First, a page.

Veteran cycling commentator Phil Liggett has risked the wrath of BMX and mountain biking fans by suggesting that those events should not be at the Olympics. Meawhile, last minute preparations are being made ahead of tomorrow's men's road race, with world champion Mark Cavendish and Tour de France champion Bradley WIggins among those out on training rides yesterday.
Speaking to the Australian newspaper the Herald Sun, Liggett criticised changes to the track programme introduced by the IOC and UCI that result in five events in the Velodrome for both men and women, with the individual pursuit one of those to be ditched: "It is absolutely disgraceful what they have done," he said. "They have devastated the track with the new events and taking out the iconic events of the Olympics," Liggett said.
"They have taken out the exciting and interesting events - the individual pursuit, the 1km time trial and the women's 500m time trial, and put in an omnium that no one will ever understand. There is only one rider from each country in the omnium and they are a jack of all trades and master of none."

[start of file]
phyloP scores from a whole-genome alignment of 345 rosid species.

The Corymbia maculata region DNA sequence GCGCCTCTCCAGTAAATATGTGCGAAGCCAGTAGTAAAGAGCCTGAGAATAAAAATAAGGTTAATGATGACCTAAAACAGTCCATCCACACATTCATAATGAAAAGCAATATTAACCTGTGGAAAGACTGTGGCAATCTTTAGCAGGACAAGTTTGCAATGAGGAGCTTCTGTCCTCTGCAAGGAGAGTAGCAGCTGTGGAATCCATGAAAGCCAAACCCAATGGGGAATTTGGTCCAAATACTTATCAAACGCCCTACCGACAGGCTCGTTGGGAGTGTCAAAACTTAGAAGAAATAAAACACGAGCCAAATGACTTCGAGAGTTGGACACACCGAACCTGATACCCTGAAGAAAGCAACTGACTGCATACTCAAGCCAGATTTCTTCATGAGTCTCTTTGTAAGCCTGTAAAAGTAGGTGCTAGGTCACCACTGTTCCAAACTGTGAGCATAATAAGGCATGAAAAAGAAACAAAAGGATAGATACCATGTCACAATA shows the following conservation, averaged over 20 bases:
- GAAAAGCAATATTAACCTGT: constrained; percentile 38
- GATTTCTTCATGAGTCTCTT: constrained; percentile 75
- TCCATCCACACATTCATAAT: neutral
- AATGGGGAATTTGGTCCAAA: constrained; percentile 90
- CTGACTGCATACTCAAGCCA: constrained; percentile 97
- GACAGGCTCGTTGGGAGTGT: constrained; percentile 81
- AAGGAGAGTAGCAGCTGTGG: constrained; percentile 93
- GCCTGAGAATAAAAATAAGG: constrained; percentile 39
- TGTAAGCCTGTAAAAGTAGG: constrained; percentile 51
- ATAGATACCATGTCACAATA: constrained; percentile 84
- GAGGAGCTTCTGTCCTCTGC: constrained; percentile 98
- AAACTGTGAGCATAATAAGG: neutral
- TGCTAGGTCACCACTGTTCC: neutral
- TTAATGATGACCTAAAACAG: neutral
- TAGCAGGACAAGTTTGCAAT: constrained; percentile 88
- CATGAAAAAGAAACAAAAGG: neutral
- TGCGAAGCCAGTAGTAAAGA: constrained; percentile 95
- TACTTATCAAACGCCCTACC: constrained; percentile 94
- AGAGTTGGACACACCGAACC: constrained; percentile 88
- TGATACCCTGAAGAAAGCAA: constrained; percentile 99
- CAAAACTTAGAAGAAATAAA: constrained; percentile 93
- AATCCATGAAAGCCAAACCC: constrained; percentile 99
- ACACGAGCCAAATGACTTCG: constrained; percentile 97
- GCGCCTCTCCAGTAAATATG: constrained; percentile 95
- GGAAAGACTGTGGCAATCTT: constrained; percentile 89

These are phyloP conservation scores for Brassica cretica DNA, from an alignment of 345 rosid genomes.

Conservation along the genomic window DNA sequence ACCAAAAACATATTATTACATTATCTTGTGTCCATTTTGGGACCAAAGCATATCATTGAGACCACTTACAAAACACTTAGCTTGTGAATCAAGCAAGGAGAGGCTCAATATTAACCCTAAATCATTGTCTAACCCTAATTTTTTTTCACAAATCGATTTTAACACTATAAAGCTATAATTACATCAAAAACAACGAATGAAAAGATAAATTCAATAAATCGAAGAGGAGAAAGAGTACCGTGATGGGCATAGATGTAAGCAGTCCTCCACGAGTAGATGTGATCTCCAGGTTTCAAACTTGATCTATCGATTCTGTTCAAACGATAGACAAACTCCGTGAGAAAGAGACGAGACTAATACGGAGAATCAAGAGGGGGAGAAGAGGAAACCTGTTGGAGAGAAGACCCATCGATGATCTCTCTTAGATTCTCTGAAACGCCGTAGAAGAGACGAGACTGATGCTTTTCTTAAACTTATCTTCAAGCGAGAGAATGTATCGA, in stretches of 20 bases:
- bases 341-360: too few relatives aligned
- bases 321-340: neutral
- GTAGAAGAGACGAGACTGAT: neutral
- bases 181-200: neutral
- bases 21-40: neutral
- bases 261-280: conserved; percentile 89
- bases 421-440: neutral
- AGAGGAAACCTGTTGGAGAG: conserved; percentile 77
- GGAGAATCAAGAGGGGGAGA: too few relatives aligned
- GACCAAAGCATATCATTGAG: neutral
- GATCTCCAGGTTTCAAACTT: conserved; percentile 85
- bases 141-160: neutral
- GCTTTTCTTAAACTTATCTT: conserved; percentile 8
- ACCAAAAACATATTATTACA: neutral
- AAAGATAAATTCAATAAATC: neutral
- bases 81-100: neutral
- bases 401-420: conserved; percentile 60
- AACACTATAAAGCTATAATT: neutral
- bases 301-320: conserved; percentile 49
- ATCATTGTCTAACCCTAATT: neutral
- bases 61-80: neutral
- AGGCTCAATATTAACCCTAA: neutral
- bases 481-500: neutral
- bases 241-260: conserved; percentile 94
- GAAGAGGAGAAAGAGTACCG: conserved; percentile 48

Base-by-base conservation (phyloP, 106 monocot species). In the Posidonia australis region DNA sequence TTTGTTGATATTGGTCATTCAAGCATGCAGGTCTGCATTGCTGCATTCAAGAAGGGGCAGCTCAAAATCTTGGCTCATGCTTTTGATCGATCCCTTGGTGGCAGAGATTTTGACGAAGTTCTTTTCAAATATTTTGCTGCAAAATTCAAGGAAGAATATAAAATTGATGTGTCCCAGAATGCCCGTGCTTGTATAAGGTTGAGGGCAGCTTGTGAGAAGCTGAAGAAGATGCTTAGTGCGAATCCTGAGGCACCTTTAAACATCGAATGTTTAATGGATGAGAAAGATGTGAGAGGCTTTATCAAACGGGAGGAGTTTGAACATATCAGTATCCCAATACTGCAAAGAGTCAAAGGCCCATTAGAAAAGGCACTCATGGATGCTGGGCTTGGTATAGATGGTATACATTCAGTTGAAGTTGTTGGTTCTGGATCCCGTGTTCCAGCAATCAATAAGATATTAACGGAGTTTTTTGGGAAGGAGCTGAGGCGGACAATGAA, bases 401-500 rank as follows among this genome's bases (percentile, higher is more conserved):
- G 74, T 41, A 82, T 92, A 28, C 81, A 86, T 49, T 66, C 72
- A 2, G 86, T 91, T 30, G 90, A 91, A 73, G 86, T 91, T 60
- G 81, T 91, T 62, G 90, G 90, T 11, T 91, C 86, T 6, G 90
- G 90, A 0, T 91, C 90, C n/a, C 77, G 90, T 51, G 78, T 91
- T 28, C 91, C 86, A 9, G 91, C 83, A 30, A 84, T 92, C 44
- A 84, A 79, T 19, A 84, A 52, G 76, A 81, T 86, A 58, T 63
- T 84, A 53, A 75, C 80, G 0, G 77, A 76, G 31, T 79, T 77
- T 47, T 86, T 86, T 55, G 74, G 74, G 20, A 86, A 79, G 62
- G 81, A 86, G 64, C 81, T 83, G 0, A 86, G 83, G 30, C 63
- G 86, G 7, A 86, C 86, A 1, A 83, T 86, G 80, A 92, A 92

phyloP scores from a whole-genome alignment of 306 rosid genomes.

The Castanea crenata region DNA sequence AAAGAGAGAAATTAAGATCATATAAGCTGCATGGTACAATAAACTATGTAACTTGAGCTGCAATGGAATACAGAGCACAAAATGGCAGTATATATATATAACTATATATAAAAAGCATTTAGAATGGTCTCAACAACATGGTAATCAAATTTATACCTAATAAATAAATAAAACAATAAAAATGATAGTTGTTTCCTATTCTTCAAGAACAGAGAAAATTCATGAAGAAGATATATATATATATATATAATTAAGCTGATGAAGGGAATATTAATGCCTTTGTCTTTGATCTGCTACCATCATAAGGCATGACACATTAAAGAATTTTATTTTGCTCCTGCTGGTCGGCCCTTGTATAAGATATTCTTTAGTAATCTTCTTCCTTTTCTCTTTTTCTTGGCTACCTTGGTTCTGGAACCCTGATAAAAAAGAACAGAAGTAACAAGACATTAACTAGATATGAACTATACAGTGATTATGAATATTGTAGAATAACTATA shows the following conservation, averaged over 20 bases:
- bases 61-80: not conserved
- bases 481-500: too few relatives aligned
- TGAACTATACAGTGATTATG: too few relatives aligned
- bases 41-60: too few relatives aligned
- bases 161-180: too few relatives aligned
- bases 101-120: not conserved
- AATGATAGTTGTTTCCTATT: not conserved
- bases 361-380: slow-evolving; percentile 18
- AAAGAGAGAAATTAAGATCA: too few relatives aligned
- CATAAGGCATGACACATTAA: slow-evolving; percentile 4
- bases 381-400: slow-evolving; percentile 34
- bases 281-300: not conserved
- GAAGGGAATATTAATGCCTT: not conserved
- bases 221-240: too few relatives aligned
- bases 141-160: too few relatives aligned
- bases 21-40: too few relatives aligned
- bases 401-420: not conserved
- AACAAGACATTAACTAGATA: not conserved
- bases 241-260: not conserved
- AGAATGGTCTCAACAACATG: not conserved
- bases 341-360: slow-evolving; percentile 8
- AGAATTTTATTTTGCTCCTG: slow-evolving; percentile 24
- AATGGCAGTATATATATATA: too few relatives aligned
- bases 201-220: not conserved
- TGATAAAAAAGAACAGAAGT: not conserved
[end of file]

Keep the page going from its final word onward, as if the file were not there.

"Nations and riders complained, but the UCI wanted equality. They got that but they also took out women's events. They introduced BMX. Great, but I am sure [Olympics founder] Pierre de Coubertin would have laughed his head off if he found out it was an Olympic discipline.
"It might be exciting but we are talking the Olympic Games. We have never had a good mountain biking event. Thousands will watch them but they are not Olympic gold medal events.
"They weren't meant to be in the Olympic Games."
Cavendish and Bradley Wiggins, together with the rest of Team GB, took to the Box Hill circuit yesterday for a training session there as the big race approaches. Other countries including Australia, Belgium and France were also out training on Surrey's roads yesterday.
There are more pictures accompanying this story on the Surrey County Council website, which also has links to useful information for those looking to attend this weekend's races.
Born in Scotland, Simon moved to London aged seven and now lives in the Oxfordshire Cotswolds with his miniature schnauzer, Elodie. He fell in love with cycling one Saturday morning in 1994 while living in Italy when Milan-San Remo went past his front door. A daily cycle commuter in London back before riding to work started to boom, he's been news editor at road.cc since 2009. Handily for work, he speaks French and Italian. He doesn't get to ride his Colnago as often as he'd like, and freely admits he's much more adept at cooking than fettling with bikes.